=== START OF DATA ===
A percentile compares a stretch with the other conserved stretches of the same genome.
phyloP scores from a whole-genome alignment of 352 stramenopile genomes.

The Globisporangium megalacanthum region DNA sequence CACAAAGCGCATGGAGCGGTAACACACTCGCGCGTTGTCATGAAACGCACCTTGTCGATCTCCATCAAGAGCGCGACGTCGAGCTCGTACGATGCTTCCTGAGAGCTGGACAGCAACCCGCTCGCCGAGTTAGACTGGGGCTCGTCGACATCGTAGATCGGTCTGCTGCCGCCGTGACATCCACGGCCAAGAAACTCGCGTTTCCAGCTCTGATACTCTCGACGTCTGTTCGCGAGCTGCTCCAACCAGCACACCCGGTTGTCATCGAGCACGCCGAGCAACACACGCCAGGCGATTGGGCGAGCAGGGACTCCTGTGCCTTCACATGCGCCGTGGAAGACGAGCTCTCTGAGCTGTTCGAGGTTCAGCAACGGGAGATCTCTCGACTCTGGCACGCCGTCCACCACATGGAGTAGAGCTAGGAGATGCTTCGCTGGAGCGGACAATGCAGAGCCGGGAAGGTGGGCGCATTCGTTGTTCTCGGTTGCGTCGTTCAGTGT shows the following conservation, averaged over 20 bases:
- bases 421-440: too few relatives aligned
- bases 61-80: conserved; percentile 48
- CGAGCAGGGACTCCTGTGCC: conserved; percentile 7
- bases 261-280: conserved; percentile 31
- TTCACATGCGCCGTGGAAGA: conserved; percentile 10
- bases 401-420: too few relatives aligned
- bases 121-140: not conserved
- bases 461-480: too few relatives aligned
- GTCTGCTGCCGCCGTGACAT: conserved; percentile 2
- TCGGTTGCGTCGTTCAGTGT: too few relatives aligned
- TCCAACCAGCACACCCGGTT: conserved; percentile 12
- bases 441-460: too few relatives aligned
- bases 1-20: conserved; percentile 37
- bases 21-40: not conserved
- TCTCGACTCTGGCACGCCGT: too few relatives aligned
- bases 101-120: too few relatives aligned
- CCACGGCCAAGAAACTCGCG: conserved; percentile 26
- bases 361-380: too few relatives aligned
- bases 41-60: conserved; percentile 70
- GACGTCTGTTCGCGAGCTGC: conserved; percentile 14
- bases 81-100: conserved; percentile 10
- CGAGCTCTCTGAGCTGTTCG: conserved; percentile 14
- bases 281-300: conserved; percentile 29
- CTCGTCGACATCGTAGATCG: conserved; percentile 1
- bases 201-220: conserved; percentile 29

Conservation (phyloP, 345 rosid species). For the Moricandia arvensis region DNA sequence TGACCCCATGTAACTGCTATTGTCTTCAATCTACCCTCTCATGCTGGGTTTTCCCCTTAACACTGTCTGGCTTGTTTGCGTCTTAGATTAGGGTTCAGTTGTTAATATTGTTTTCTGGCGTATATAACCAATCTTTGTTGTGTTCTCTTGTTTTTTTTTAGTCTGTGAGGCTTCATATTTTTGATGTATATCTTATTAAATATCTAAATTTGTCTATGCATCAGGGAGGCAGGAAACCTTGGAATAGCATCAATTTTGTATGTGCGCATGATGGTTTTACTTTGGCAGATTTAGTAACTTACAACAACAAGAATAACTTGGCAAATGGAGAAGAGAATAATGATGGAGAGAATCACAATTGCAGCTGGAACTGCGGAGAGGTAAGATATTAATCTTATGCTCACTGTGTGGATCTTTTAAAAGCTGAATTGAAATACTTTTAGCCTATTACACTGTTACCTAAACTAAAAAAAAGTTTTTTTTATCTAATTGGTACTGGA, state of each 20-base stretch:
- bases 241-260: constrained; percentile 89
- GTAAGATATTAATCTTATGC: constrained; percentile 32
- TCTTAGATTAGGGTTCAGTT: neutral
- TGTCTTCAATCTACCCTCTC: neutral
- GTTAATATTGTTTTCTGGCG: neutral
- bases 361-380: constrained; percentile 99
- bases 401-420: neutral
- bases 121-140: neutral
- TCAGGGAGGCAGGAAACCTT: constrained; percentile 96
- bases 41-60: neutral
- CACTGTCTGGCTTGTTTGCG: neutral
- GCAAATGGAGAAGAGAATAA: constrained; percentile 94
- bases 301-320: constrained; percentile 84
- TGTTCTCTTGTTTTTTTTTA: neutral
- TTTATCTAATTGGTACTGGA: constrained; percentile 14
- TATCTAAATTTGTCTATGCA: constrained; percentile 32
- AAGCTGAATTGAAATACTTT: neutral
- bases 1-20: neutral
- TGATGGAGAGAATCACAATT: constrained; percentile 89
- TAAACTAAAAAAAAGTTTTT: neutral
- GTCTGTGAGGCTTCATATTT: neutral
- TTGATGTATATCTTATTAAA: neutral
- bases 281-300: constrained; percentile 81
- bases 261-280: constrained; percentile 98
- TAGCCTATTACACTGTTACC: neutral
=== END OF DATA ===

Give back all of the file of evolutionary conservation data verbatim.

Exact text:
A percentile compares a stretch with the other conserved stretches of the same genome.
phyloP scores from a whole-genome alignment of 352 stramenopile genomes.

The Globisporangium megalacanthum region DNA sequence CACAAAGCGCATGGAGCGGTAACACACTCGCGCGTTGTCATGAAACGCACCTTGTCGATCTCCATCAAGAGCGCGACGTCGAGCTCGTACGATGCTTCCTGAGAGCTGGACAGCAACCCGCTCGCCGAGTTAGACTGGGGCTCGTCGACATCGTAGATCGGTCTGCTGCCGCCGTGACATCCACGGCCAAGAAACTCGCGTTTCCAGCTCTGATACTCTCGACGTCTGTTCGCGAGCTGCTCCAACCAGCACACCCGGTTGTCATCGAGCACGCCGAGCAACACACGCCAGGCGATTGGGCGAGCAGGGACTCCTGTGCCTTCACATGCGCCGTGGAAGACGAGCTCTCTGAGCTGTTCGAGGTTCAGCAACGGGAGATCTCTCGACTCTGGCACGCCGTCCACCACATGGAGTAGAGCTAGGAGATGCTTCGCTGGAGCGGACAATGCAGAGCCGGGAAGGTGGGCGCATTCGTTGTTCTCGGTTGCGTCGTTCAGTGT shows the following conservation, averaged over 20 bases:
- bases 421-440: too few relatives aligned
- bases 61-80: conserved; percentile 48
- CGAGCAGGGACTCCTGTGCC: conserved; percentile 7
- bases 261-280: conserved; percentile 31
- TTCACATGCGCCGTGGAAGA: conserved; percentile 10
- bases 401-420: too few relatives aligned
- bases 121-140: not conserved
- bases 461-480: too few relatives aligned
- GTCTGCTGCCGCCGTGACAT: conserved; percentile 2
- TCGGTTGCGTCGTTCAGTGT: too few relatives aligned
- TCCAACCAGCACACCCGGTT: conserved; percentile 12
- bases 441-460: too few relatives aligned
- bases 1-20: conserved; percentile 37
- bases 21-40: not conserved
- TCTCGACTCTGGCACGCCGT: too few relatives aligned
- bases 101-120: too few relatives aligned
- CCACGGCCAAGAAACTCGCG: conserved; percentile 26
- bases 361-380: too few relatives aligned
- bases 41-60: conserved; percentile 70
- GACGTCTGTTCGCGAGCTGC: conserved; percentile 14
- bases 81-100: conserved; percentile 10
- CGAGCTCTCTGAGCTGTTCG: conserved; percentile 14
- bases 281-300: conserved; percentile 29
- CTCGTCGACATCGTAGATCG: conserved; percentile 1
- bases 201-220: conserved; percentile 29

Conservation (phyloP, 345 rosid species). For the Moricandia arvensis region DNA sequence TGACCCCATGTAACTGCTATTGTCTTCAATCTACCCTCTCATGCTGGGTTTTCCCCTTAACACTGTCTGGCTTGTTTGCGTCTTAGATTAGGGTTCAGTTGTTAATATTGTTTTCTGGCGTATATAACCAATCTTTGTTGTGTTCTCTTGTTTTTTTTTAGTCTGTGAGGCTTCATATTTTTGATGTATATCTTATTAAATATCTAAATTTGTCTATGCATCAGGGAGGCAGGAAACCTTGGAATAGCATCAATTTTGTATGTGCGCATGATGGTTTTACTTTGGCAGATTTAGTAACTTACAACAACAAGAATAACTTGGCAAATGGAGAAGAGAATAATGATGGAGAGAATCACAATTGCAGCTGGAACTGCGGAGAGGTAAGATATTAATCTTATGCTCACTGTGTGGATCTTTTAAAAGCTGAATTGAAATACTTTTAGCCTATTACACTGTTACCTAAACTAAAAAAAAGTTTTTTTTATCTAATTGGTACTGGA, state of each 20-base stretch:
- bases 241-260: constrained; percentile 89
- GTAAGATATTAATCTTATGC: constrained; percentile 32
- TCTTAGATTAGGGTTCAGTT: neutral
- TGTCTTCAATCTACCCTCTC: neutral
- GTTAATATTGTTTTCTGGCG: neutral
- bases 361-380: constrained; percentile 99
- bases 401-420: neutral
- bases 121-140: neutral
- TCAGGGAGGCAGGAAACCTT: constrained; percentile 96
- bases 41-60: neutral
- CACTGTCTGGCTTGTTTGCG: neutral
- GCAAATGGAGAAGAGAATAA: constrained; percentile 94
- bases 301-320: constrained; percentile 84
- TGTTCTCTTGTTTTTTTTTA: neutral
- TTTATCTAATTGGTACTGGA: constrained; percentile 14
- TATCTAAATTTGTCTATGCA: constrained; percentile 32
- AAGCTGAATTGAAATACTTT: neutral
- bases 1-20: neutral
- TGATGGAGAGAATCACAATT: constrained; percentile 89
- TAAACTAAAAAAAAGTTTTT: neutral
- GTCTGTGAGGCTTCATATTT: neutral
- TTGATGTATATCTTATTAAA: neutral
- bases 281-300: constrained; percentile 81
- bases 261-280: constrained; percentile 98
- TAGCCTATTACACTGTTACC: neutral